The Bucks would end up having a three and out, and junior punter Ben Buchanan knocked a booming kick inside the Michigan ten yard line. Michigan’s drive would end on the last play of the first quarter, as standout Buckeye defensive end John Simon sacked Robinson and forced a Michigan punt.

OSU would benefit from good field position, and even though the drive would eventually stall, they were in close enough range for kicker Drew Basil to make a 45 yard field goal, and cut the Buckeye’s deficit to six.

Michigan would have a costly turnovers on the following drive, as Robinson put the ball on the ground and gave possession back to Ohio State, just 31 yards separating them from the goal line.

Braxton Miller would have a characteristically exceptional run to score from 19 yards, just two plays later. It was impressive. The Buckeyes had battled back to take the lead 17-16, midway through the second quarter.

As Michigan regained possession, they were on the verge of being forced into a three and out, when Robinson sliced through the OSU defense, breaking a couple of tackles to keep the drive alive. Toussaint would pick up 46 yards on the following play to help setup an eventual Michigan touchdown. 23-16, U of M.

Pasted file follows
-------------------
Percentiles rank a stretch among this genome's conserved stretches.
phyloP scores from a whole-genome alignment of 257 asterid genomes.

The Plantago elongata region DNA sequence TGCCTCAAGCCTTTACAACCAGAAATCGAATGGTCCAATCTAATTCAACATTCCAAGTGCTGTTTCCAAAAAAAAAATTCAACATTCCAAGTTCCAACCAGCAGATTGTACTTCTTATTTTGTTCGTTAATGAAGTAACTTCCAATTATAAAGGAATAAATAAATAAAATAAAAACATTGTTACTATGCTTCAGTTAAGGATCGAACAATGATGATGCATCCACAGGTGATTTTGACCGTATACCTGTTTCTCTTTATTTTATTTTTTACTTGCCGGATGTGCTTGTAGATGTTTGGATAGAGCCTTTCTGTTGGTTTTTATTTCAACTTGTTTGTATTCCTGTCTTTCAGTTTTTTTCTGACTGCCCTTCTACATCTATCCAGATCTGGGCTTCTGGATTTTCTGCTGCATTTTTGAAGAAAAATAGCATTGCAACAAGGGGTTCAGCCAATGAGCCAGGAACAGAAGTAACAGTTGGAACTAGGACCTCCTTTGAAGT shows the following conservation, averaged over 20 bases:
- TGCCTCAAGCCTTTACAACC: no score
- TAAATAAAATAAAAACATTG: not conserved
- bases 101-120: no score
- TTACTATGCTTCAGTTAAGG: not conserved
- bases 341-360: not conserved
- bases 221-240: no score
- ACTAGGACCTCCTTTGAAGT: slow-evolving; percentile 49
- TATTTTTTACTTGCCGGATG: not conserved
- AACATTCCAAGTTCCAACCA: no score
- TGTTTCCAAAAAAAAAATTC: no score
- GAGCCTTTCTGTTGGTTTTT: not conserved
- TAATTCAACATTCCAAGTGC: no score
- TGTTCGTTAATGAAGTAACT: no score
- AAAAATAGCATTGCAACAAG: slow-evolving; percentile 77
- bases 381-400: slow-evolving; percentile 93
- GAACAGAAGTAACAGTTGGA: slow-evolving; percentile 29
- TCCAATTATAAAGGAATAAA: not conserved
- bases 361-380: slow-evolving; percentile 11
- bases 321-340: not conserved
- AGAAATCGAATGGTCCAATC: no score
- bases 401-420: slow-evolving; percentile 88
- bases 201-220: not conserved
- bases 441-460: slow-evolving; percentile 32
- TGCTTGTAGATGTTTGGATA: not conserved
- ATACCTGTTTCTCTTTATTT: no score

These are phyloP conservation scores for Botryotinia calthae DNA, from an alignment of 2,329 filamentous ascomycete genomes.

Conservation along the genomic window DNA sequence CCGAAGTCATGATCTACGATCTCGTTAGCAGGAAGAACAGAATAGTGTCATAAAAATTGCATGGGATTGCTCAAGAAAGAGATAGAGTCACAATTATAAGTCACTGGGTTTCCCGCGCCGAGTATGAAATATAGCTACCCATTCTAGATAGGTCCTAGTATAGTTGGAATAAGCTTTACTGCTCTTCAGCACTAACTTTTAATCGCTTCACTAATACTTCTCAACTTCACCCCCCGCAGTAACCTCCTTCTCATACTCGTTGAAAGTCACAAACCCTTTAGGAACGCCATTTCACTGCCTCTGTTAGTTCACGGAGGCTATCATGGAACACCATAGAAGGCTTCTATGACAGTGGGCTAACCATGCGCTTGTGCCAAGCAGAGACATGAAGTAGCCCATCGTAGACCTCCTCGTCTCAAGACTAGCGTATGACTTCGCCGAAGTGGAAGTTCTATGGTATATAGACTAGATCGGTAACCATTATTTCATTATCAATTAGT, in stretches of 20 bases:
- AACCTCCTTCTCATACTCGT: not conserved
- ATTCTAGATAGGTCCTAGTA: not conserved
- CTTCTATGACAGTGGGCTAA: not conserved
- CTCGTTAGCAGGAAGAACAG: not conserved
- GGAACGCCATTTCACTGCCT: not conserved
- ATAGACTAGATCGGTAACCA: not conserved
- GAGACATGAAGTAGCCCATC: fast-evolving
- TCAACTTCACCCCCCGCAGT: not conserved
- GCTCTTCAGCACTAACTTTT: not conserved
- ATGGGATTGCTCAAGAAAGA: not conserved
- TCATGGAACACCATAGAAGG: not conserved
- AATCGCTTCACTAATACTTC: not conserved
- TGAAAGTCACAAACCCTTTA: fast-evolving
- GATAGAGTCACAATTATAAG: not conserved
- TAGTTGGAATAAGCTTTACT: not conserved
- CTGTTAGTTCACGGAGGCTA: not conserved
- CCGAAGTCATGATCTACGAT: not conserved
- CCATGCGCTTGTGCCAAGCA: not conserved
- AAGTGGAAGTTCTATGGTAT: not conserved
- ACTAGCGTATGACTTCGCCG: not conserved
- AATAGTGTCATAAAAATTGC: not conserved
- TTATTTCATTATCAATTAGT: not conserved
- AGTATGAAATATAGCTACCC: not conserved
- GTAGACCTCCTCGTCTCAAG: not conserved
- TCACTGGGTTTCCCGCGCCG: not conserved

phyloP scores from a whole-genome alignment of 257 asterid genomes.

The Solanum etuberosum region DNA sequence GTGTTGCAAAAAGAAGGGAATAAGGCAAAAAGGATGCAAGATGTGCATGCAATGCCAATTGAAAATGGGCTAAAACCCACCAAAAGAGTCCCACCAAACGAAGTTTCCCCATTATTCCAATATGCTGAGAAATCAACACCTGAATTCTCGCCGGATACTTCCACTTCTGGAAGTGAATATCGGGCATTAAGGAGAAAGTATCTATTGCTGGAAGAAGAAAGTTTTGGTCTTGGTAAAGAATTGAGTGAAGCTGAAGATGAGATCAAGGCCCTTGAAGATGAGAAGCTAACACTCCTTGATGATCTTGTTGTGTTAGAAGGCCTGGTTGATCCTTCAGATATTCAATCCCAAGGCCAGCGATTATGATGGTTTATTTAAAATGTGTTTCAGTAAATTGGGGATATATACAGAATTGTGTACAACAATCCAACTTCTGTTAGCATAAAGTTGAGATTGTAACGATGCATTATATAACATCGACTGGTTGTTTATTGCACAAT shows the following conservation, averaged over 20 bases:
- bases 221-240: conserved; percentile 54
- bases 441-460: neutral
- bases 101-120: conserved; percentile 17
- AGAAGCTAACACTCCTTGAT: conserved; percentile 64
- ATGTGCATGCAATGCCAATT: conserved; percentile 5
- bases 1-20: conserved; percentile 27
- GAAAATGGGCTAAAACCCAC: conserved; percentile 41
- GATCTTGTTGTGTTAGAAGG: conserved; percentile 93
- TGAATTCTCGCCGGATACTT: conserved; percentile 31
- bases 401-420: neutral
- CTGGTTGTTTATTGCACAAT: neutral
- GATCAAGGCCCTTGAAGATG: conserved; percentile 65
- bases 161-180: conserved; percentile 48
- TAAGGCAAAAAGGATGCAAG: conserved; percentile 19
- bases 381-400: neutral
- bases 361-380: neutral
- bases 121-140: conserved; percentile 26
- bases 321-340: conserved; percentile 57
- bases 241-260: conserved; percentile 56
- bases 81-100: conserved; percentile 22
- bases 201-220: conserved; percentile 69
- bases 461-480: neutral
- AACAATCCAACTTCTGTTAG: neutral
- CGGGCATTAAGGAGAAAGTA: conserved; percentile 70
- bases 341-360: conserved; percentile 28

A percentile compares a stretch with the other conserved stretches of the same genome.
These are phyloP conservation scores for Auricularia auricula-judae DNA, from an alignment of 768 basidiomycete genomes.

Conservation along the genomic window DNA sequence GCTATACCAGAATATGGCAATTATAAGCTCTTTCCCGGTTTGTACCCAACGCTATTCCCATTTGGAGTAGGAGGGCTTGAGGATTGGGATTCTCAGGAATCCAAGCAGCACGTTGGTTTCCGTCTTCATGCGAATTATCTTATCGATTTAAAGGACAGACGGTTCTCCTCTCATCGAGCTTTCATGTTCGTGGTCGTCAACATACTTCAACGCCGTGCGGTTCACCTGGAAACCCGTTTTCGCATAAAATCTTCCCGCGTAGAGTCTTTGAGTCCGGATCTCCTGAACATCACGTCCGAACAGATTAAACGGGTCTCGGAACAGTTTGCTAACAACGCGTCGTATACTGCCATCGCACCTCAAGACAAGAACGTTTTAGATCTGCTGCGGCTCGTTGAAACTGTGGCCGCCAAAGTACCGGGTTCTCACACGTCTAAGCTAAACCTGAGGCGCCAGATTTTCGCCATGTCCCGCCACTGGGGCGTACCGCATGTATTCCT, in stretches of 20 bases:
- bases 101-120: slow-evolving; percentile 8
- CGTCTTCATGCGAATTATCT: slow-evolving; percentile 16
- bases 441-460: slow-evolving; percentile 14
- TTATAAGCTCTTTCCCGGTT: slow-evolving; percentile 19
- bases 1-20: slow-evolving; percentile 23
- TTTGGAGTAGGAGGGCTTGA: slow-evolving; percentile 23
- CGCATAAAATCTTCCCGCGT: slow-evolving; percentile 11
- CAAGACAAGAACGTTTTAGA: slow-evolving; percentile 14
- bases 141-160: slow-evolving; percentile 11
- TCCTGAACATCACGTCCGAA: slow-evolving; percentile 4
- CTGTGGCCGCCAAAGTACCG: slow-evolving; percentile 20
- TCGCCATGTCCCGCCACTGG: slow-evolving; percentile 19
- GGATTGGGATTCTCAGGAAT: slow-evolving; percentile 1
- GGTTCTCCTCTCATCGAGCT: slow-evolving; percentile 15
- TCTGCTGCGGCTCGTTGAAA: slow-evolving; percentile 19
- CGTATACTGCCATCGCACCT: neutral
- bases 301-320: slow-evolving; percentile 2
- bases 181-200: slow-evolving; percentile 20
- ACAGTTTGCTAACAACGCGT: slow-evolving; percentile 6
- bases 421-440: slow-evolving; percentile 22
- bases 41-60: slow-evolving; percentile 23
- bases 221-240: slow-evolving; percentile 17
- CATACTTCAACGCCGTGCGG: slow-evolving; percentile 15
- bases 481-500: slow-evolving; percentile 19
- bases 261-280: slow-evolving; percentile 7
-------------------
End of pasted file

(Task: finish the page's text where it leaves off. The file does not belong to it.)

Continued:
Hall had a decent return, advancing the ball to the 34 yard line with just over 3 minutes remaining in the first half. Ohio State focused on short passes, as Miller hit Herron, Hall, and Posey. Then they ran a play action pass, coupled with a great route by Posey which left him open to score from 43 yards out, and again take the lead. 24-23.

Michigan ran out the time in the second quarter and the teams went to the locker room after a jam packed 30 minutes of football.

In the first two periods, the lead teetered back and forth: Ohio State, Michigan, Ohio State, Michigan, Ohio State.

To start the third quarter, Michigan had a nearly six minute drive. The drive looked like it was in danger when Michigan fumbled again, this time on a miscommunication in which a Robinson pitch went past the running back who was forced to dive on the ball for a big loss. But Robinson was able to find an open receiver after a fake on the following play to score the go ahead touchdown.